Last edited by jarcher; 05-31-2009 at 03:51 AM.
Reply With Quote Quick reply to this message Share with Facebook
  #7  
Old 05-30-2009
Senior Member
 
Join Date: Feb 2008
Posts: 164
Thanks: 1
Thanked 0 Times in 0 Posts
Rep Power: 7
preservedkillick is on a distinguished road
Today I tried putting a high point in the hose as close to the pump as possible, then a the hose was downhill to the through-hull. It was better, but still cycled a number of times until it eventually stopped.

Looking at it, I think that my bilge is part of the problem. Alberg's have fairly deep bilges with straight sided walls. I'd need to raise the float switch 18 inches until the sides of the bilge flair out.

Not sure I can fix this w/o a check valve, or a getting a much smaller pump that uses a much smaller hose diameter.
__________________
Preserved Killick


To view links or images in signatures your post count must be 10 or greater. You currently have 0 posts.

Seagrass
Boothbay Harbor, ME
Alberg 30:
To view links or images in signatures your post count must be 10 or greater. You currently have 0 posts.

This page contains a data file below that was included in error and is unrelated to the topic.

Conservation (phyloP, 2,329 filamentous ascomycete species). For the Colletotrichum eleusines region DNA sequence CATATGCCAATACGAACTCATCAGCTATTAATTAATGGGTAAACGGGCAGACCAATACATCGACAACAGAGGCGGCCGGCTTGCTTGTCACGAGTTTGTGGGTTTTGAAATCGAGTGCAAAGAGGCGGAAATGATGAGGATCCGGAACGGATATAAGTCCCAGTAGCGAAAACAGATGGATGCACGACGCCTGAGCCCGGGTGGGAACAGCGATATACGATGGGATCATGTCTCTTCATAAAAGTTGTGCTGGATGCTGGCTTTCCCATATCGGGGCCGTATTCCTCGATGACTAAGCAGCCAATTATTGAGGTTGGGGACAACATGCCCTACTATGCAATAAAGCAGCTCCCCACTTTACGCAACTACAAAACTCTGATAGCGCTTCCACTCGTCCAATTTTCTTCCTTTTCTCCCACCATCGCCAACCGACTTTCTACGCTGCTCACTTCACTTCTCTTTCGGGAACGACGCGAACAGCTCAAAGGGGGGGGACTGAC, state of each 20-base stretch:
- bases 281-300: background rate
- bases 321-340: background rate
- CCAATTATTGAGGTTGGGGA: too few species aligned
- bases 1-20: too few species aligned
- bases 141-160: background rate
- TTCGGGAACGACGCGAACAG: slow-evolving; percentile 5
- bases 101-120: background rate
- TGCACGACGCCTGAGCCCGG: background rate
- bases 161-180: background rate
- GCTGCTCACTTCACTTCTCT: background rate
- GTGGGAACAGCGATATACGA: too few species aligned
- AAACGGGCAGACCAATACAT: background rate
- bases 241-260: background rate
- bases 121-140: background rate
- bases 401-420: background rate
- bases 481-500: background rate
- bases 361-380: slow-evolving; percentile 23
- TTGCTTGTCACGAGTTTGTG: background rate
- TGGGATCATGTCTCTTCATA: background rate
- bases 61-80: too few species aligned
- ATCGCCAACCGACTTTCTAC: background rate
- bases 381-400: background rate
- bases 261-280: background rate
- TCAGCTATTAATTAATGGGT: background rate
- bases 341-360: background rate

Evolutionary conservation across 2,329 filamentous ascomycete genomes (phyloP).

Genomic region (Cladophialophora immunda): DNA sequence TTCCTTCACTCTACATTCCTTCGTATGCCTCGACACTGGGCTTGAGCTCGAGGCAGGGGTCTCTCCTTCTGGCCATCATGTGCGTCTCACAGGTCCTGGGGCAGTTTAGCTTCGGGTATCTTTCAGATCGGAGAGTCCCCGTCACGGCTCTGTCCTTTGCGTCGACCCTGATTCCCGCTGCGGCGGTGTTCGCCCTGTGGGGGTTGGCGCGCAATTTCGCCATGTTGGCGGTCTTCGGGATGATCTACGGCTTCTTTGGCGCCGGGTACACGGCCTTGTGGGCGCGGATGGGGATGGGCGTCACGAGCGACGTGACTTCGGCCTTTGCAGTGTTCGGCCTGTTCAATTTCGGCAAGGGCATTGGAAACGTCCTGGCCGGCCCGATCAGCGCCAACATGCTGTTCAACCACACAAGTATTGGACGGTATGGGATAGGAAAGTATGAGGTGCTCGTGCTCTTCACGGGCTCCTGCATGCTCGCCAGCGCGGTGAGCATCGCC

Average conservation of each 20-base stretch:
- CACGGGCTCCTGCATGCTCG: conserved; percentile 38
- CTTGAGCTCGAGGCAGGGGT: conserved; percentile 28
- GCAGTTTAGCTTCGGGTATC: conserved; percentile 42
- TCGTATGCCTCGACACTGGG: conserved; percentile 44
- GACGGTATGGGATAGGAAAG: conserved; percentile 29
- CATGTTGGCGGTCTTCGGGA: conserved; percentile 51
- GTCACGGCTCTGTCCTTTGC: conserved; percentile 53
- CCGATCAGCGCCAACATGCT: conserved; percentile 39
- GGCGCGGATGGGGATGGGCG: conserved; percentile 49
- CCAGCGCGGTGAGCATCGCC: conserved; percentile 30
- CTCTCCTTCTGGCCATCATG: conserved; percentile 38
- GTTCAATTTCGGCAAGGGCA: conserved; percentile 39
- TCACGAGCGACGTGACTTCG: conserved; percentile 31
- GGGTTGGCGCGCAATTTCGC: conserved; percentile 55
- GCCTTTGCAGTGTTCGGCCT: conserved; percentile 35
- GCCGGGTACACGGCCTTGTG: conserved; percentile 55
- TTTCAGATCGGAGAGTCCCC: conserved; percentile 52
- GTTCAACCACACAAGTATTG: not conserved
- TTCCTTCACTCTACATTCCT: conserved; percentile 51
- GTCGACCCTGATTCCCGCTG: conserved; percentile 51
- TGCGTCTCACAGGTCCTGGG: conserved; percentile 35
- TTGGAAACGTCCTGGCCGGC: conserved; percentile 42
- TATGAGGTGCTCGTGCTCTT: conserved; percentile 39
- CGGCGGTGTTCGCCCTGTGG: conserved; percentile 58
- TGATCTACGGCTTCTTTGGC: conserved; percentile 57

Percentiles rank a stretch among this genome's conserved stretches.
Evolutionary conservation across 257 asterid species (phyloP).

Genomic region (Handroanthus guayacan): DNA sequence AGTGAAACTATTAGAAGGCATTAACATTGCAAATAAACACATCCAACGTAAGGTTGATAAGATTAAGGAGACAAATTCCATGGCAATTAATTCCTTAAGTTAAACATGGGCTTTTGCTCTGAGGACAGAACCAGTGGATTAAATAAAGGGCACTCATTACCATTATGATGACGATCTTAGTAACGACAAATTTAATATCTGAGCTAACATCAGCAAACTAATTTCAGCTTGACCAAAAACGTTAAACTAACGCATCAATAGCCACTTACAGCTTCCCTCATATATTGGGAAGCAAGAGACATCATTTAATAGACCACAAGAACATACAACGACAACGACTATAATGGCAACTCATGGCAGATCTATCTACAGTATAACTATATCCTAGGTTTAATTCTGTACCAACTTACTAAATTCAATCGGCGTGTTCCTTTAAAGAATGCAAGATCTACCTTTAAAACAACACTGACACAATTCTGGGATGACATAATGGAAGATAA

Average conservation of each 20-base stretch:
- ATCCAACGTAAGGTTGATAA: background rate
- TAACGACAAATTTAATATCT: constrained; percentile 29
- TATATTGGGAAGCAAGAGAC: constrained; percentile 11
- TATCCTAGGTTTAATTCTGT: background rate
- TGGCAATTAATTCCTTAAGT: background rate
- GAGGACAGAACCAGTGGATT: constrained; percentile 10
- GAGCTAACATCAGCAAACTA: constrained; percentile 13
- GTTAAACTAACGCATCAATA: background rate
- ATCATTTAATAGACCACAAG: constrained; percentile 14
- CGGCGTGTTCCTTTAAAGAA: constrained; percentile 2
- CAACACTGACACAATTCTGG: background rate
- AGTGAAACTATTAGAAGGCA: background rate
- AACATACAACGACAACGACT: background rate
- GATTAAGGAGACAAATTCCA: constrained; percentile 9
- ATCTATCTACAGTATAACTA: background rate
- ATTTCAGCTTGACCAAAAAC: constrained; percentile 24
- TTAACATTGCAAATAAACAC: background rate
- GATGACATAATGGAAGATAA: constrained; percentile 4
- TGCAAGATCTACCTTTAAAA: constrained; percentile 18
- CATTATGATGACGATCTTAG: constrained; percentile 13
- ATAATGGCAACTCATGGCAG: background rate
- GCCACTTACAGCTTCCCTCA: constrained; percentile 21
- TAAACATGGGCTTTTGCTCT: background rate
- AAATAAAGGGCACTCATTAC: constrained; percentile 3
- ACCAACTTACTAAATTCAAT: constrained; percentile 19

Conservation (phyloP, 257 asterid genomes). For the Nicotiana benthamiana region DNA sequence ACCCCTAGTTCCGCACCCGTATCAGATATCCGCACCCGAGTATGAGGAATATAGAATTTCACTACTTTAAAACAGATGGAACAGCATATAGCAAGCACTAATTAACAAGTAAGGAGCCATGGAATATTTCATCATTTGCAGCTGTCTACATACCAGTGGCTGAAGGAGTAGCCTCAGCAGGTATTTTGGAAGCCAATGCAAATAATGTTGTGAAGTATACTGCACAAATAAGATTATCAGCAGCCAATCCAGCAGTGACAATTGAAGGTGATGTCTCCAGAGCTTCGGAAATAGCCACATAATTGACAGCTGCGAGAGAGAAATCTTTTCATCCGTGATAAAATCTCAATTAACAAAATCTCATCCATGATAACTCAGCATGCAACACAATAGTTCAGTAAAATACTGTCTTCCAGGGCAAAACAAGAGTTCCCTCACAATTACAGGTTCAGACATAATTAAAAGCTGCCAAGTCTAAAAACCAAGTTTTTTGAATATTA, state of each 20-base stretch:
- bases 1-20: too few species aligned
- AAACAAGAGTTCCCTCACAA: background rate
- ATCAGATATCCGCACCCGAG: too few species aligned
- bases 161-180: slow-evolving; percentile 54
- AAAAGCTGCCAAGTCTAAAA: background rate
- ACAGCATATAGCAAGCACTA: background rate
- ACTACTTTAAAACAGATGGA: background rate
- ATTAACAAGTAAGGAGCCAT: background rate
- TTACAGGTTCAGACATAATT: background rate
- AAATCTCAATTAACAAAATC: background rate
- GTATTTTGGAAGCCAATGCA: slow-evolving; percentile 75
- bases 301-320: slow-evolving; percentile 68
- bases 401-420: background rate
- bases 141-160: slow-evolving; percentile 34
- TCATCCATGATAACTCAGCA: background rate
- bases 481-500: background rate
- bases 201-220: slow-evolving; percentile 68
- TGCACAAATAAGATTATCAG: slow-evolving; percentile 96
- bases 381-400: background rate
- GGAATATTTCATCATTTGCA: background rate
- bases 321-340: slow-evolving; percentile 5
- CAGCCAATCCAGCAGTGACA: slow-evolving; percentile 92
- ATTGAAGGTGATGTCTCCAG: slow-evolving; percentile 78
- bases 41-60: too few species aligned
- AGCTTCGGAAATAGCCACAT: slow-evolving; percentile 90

Reply With Quote Quick reply to this message Share with Facebook
  #8  
Old 05-30-2009
Sabreman's Avatar
Senior Member
 
Join Date: Sep 2006
Location: Yeocomico River, VA
Posts: 1,621
Thanks: 3
Thanked 15 Times in 12 Posts
Rep Power: 10
Sabreman will become famous soon enough Sabreman will become famous soon enough
Sailingdog is correct as always. I'll be blunt. Do not install a checkvalve. Most bilge pumps are centrifugal and do not have enough power to push past the backpressure on the checkvalve. The proper solution is to install a vented loop as close to the pump as possible. he top of the loop must be above the highest point of the hose run. The vent breaks the backflow suction.

Case in point - When I purchased our current boat, a checkvalve was installed about 6 inches from the pump. For 3 months, I couldn't figure out why the pump couldn't evacuate the line. A tropical storm came by, dumped a bunch of rain, some of which came down the mast and emptied into the bilge. The pump came on ran until the batteries died. The power in the marina went out and the batteries were shot.

I ripped out the valve, installed a vented loop, and we've been problem free for 5 years.

Listen to the Dog - he's right!
__________________
Sabre 38 "Victoria"
Reply With Quote Quick reply to this message Share with Facebook
  #9  
Old 05-30-2009
Senior Member
 
Join Date: May 2007
Posts: 551
Thanks: 3
Thanked 3 Times in 3 Posts
Rep Power: 8
SteveInMD is on a distinguished road
Reducing the diameter if the hose will reduce the amount of back flow too. Of course this also reduces the pumping rate. Some people install a small pump at the bottom of the bilge with a small diameter hose, and then install a larger pump a bit higher with a larger diameter hose. The larger pump only operates if the small one can't keep up. However, this may be a bit complex for a 30 foot boat.